NORFOLK - The COVID-19 pandemic has caused financial struggles for colleges across the country, and the story is much the same at Northeast Community College.

Dean of Student Life & Athletics Kurt Kohler says discussions about trimming athletic budgets were being had prior to the pandemic, but once financial losses due to COVID-19 were taken into account, the decision was made to cut three athletic programs.

"We thought at this point the best decision for Northeast to be able to maintain its athletic programs was to take a strong look at cutting rodeo, and we did that," Kohler said. "We did a cost analysis, and it was about $160,000 savings that we would have annually by cutting rodeo, we don't have a facility on-campus, so that played into it as well."

"We did end up cutting our dance program at the beginning of the pandemic as well, and we're saving about $25,000-$30,000 a year with that program," Kohler said.

In addition, the men's and women's basketball teams will be moving from Division 1 to Division 2 starting in 2021, which will in turn eliminate room and board scholarships from both programs.

"Each program had five room and board scholarships they had been giving the last couple of years, and that's a savings annually of between $85,000-$90,000 a year, so total we're well over $250,000 in savings to the taxpayers of our region," Kohler said.

"We're sad that this does impact student-athletes, but we're happy that we're able to make that change now to trim those expenses so that we can maintain a strong athletic program with the other sports that we have," Kohler said.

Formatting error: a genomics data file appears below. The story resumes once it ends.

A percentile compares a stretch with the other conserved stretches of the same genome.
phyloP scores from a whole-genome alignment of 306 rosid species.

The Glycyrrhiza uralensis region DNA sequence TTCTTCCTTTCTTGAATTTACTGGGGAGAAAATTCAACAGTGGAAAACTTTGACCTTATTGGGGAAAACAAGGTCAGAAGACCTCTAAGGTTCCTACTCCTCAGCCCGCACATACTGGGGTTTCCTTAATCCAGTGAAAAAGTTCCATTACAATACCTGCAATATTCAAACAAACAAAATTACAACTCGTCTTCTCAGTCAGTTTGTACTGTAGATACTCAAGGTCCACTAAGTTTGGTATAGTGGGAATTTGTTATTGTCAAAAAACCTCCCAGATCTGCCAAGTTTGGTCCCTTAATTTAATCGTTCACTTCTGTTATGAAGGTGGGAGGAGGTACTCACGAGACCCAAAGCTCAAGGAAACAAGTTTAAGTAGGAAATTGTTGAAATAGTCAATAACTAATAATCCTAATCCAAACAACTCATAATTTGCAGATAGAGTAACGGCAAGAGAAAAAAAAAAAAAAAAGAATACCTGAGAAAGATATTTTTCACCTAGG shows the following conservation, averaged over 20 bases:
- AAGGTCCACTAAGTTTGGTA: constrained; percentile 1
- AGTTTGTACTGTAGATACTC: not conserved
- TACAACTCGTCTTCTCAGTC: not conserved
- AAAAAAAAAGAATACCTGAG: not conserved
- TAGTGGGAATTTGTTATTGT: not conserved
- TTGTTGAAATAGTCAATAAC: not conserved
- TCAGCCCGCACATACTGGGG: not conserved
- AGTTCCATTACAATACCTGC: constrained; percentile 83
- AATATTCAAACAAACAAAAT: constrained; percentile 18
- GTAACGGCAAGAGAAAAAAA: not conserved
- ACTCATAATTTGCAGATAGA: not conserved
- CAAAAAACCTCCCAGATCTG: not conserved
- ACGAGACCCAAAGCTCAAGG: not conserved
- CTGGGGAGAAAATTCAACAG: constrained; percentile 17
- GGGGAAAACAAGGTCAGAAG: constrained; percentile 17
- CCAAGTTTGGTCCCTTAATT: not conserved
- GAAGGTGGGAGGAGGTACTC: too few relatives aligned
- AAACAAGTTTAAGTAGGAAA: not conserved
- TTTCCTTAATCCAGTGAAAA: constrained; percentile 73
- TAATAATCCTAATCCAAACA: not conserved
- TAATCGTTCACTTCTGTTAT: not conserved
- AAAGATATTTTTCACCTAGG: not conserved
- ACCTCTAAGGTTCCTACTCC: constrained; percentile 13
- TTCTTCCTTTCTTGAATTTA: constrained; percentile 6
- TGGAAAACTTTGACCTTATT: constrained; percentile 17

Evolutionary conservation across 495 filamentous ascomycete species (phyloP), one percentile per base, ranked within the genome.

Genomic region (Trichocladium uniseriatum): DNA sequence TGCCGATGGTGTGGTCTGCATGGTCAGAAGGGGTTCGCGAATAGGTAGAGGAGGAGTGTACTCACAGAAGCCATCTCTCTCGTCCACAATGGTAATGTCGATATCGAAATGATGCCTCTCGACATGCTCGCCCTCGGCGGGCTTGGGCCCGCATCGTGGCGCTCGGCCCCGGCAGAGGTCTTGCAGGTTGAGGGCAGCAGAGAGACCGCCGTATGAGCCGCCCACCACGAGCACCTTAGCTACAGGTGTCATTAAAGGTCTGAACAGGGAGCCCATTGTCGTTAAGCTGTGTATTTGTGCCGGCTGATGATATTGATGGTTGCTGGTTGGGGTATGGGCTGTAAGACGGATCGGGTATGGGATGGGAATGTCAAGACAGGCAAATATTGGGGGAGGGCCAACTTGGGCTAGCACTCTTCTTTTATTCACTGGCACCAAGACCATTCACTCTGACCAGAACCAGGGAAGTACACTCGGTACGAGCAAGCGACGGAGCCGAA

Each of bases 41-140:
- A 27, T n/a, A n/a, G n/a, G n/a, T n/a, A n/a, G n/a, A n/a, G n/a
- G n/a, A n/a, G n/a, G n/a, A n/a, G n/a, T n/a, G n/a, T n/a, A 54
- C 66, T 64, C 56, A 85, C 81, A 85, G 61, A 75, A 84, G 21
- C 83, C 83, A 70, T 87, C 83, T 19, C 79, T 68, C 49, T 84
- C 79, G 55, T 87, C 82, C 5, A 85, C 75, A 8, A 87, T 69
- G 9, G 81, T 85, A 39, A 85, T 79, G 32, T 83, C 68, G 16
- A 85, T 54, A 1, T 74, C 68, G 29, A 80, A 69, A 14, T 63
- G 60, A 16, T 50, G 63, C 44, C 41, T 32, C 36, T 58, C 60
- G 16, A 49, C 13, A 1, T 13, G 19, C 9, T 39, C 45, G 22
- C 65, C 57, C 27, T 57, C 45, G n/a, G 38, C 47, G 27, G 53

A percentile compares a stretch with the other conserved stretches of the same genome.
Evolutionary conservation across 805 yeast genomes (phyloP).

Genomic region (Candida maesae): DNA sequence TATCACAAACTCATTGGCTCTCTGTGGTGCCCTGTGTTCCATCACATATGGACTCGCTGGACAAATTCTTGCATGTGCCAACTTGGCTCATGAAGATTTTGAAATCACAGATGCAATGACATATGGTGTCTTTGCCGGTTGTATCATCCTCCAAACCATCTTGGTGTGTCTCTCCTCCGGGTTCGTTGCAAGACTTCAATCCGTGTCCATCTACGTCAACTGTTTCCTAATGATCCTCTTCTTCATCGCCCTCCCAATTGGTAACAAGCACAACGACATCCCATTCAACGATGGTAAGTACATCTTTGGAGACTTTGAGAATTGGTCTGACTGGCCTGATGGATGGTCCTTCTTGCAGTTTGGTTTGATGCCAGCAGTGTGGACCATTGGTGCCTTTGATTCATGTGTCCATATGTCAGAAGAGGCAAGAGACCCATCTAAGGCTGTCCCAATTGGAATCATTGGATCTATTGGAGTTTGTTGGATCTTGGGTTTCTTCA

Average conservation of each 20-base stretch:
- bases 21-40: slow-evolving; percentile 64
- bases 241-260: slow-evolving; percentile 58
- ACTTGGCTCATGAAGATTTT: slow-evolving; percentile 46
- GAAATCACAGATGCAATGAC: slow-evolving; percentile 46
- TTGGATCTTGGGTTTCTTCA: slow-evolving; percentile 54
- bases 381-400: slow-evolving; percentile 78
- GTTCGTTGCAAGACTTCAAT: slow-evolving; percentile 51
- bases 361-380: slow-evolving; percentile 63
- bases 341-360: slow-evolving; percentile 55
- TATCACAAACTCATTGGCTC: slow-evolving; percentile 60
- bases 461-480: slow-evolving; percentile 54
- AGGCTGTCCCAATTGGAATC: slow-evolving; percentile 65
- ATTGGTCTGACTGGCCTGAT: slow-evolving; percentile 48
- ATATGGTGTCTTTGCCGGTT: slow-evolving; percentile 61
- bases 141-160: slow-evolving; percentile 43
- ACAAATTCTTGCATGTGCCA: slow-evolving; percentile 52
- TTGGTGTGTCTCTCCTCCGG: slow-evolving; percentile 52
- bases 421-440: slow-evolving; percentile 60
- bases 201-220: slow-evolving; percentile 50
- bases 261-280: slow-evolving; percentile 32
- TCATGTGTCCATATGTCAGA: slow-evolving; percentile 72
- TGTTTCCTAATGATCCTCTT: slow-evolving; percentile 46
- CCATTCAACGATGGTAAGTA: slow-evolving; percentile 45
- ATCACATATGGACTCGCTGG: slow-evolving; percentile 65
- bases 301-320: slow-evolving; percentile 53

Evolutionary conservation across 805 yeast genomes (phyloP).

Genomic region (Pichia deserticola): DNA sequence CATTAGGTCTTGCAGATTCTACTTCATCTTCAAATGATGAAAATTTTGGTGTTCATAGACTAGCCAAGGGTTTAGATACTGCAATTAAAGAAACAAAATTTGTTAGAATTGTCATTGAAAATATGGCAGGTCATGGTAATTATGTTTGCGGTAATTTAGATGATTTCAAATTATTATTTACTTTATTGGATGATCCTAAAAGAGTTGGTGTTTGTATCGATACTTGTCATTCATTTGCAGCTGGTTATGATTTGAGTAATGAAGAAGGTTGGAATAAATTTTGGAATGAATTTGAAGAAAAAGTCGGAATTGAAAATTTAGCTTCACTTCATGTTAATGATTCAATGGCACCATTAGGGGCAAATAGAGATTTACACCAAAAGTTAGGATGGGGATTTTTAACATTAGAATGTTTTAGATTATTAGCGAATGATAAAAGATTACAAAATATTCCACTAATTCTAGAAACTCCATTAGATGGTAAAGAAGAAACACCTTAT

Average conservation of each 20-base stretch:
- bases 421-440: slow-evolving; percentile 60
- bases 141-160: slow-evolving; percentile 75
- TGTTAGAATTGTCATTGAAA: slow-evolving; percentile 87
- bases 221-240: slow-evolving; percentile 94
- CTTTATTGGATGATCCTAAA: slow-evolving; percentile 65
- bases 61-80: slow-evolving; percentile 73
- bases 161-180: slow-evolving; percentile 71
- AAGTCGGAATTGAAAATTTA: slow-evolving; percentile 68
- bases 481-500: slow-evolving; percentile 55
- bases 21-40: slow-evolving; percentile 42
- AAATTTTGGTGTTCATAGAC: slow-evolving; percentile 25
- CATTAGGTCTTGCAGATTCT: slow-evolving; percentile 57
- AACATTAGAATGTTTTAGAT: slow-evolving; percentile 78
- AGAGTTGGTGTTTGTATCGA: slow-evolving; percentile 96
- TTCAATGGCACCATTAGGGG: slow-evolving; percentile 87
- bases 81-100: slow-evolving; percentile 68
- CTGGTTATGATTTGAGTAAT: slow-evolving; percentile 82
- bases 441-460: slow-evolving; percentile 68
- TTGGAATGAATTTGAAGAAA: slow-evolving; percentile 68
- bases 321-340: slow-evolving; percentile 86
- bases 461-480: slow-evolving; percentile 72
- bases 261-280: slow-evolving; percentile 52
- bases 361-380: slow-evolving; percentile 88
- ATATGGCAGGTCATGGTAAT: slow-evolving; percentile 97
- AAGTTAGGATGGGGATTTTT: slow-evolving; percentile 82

Kohler believes the elimination of room and board scholarships will change the ways in which the men's and women's basketball teams recruit, as more regional players may be on the way in the future.

"We've seen international students pick up room and board scholarships, and now they may not want to come if they're not getting their entire college paid for," Kohler said. "I would anticipate we're going to start seeing a lot more students from Nebraska, western Iowa, and South Dakota," Kohler said.

"That's always good for attendance at ball games, it creates a different atmosphere when grandma, grandpa, parents, little brothers and sisters are able to come out and watch rather than having to travel eight or ten hours to come watch the games," Kohler said.

Kohler says that while future changes are still possible, he believes the cuts that have already been made will go a long way in stabilizing the finances at Northeast.

"I don't think anything is off the table, we just don't know what this pandemic has completely done to finances in our area," Kohler said. "We're going to have to see how things play out, but I really think we've made some impactful changes that should end up stabilizing our finances so we can continue to move forward."

Kohler says Northeast is planning on having its seasons in the fall, and staff are working on a process to bring in student-athletes in a safe manner.